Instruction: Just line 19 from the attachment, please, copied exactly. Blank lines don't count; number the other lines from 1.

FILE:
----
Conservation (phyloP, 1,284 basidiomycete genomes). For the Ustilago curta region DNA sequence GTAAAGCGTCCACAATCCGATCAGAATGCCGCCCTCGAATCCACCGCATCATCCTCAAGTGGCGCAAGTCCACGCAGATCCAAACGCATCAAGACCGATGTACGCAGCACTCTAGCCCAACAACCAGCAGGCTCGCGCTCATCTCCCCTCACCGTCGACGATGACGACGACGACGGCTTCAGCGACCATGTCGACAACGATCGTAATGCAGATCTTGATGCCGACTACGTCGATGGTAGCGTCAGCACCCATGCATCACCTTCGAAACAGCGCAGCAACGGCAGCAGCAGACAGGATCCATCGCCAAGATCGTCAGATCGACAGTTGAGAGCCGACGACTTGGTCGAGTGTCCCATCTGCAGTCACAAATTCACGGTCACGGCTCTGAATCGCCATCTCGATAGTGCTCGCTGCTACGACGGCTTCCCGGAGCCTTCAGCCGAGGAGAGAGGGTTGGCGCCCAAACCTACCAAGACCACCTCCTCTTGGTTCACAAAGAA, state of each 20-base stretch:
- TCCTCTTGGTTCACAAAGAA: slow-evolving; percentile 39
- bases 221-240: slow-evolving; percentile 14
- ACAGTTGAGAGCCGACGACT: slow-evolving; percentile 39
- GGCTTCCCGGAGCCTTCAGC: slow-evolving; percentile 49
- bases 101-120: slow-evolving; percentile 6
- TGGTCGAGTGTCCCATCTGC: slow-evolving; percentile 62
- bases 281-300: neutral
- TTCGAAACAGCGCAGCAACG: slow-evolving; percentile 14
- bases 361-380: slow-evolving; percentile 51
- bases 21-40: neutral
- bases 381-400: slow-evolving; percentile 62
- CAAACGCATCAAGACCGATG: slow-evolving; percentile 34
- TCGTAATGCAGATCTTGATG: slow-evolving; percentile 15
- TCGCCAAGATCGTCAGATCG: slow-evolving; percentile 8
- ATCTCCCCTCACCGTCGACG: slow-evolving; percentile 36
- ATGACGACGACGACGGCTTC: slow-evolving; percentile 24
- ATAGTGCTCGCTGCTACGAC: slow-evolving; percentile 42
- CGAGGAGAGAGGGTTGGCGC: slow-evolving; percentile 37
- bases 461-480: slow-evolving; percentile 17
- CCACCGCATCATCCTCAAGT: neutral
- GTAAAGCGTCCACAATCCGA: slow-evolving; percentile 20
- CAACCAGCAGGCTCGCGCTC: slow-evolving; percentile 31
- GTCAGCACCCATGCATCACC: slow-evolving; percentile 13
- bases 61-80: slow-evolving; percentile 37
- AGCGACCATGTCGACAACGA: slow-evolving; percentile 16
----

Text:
- CGAGGAGAGAGGGTTGGCGC: slow-evolving; percentile 37